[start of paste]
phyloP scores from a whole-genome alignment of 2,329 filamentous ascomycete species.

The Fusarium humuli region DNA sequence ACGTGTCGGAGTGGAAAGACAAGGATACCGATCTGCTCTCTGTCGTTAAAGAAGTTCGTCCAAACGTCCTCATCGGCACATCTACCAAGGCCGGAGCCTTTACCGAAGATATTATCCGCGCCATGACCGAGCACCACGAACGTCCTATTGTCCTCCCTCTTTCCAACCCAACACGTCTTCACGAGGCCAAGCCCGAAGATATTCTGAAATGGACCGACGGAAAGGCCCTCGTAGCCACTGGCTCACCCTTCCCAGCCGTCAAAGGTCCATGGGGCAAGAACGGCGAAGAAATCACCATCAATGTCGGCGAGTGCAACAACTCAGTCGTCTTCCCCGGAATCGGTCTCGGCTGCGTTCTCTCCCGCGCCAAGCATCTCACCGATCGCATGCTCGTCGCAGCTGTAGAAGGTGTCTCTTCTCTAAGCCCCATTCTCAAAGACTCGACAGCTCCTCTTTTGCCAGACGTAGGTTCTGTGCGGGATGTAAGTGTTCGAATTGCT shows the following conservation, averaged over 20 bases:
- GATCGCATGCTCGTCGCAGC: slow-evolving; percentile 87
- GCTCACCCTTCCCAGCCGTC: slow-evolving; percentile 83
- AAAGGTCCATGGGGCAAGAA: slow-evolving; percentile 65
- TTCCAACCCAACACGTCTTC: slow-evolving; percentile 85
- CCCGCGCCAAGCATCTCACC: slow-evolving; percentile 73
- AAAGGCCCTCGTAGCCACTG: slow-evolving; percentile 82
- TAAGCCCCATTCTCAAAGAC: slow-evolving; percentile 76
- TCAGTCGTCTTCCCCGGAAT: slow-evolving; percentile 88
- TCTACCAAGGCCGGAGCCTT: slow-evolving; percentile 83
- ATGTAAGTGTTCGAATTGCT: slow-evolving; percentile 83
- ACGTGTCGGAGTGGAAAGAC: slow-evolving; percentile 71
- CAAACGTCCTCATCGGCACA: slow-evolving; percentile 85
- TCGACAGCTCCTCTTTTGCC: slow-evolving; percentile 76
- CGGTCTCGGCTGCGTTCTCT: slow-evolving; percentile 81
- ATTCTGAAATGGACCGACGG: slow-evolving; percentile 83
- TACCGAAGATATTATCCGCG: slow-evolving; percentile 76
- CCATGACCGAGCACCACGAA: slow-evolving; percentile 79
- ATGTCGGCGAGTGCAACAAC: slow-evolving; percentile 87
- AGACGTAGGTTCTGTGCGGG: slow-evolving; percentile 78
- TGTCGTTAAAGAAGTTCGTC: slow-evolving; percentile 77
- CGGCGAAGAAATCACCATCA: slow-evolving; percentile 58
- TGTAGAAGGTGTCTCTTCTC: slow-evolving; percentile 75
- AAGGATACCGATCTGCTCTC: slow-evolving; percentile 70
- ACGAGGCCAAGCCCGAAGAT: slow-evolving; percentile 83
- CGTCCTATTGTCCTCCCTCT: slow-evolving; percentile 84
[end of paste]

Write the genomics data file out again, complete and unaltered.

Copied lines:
phyloP scores from a whole-genome alignment of 2,329 filamentous ascomycete species.

The Fusarium humuli region DNA sequence ACGTGTCGGAGTGGAAAGACAAGGATACCGATCTGCTCTCTGTCGTTAAAGAAGTTCGTCCAAACGTCCTCATCGGCACATCTACCAAGGCCGGAGCCTTTACCGAAGATATTATCCGCGCCATGACCGAGCACCACGAACGTCCTATTGTCCTCCCTCTTTCCAACCCAACACGTCTTCACGAGGCCAAGCCCGAAGATATTCTGAAATGGACCGACGGAAAGGCCCTCGTAGCCACTGGCTCACCCTTCCCAGCCGTCAAAGGTCCATGGGGCAAGAACGGCGAAGAAATCACCATCAATGTCGGCGAGTGCAACAACTCAGTCGTCTTCCCCGGAATCGGTCTCGGCTGCGTTCTCTCCCGCGCCAAGCATCTCACCGATCGCATGCTCGTCGCAGCTGTAGAAGGTGTCTCTTCTCTAAGCCCCATTCTCAAAGACTCGACAGCTCCTCTTTTGCCAGACGTAGGTTCTGTGCGGGATGTAAGTGTTCGAATTGCT shows the following conservation, averaged over 20 bases:
- GATCGCATGCTCGTCGCAGC: slow-evolving; percentile 87
- GCTCACCCTTCCCAGCCGTC: slow-evolving; percentile 83
- AAAGGTCCATGGGGCAAGAA: slow-evolving; percentile 65
- TTCCAACCCAACACGTCTTC: slow-evolving; percentile 85
- CCCGCGCCAAGCATCTCACC: slow-evolving; percentile 73
- AAAGGCCCTCGTAGCCACTG: slow-evolving; percentile 82
- TAAGCCCCATTCTCAAAGAC: slow-evolving; percentile 76
- TCAGTCGTCTTCCCCGGAAT: slow-evolving; percentile 88
- TCTACCAAGGCCGGAGCCTT: slow-evolving; percentile 83
- ATGTAAGTGTTCGAATTGCT: slow-evolving; percentile 83
- ACGTGTCGGAGTGGAAAGAC: slow-evolving; percentile 71
- CAAACGTCCTCATCGGCACA: slow-evolving; percentile 85
- TCGACAGCTCCTCTTTTGCC: slow-evolving; percentile 76
- CGGTCTCGGCTGCGTTCTCT: slow-evolving; percentile 81
- ATTCTGAAATGGACCGACGG: slow-evolving; percentile 83
- TACCGAAGATATTATCCGCG: slow-evolving; percentile 76
- CCATGACCGAGCACCACGAA: slow-evolving; percentile 79
- ATGTCGGCGAGTGCAACAAC: slow-evolving; percentile 87
- AGACGTAGGTTCTGTGCGGG: slow-evolving; percentile 78
- TGTCGTTAAAGAAGTTCGTC: slow-evolving; percentile 77
- CGGCGAAGAAATCACCATCA: slow-evolving; percentile 58
- TGTAGAAGGTGTCTCTTCTC: slow-evolving; percentile 75
- AAGGATACCGATCTGCTCTC: slow-evolving; percentile 70
- ACGAGGCCAAGCCCGAAGAT: slow-evolving; percentile 83
- CGTCCTATTGTCCTCCCTCT: slow-evolving; percentile 84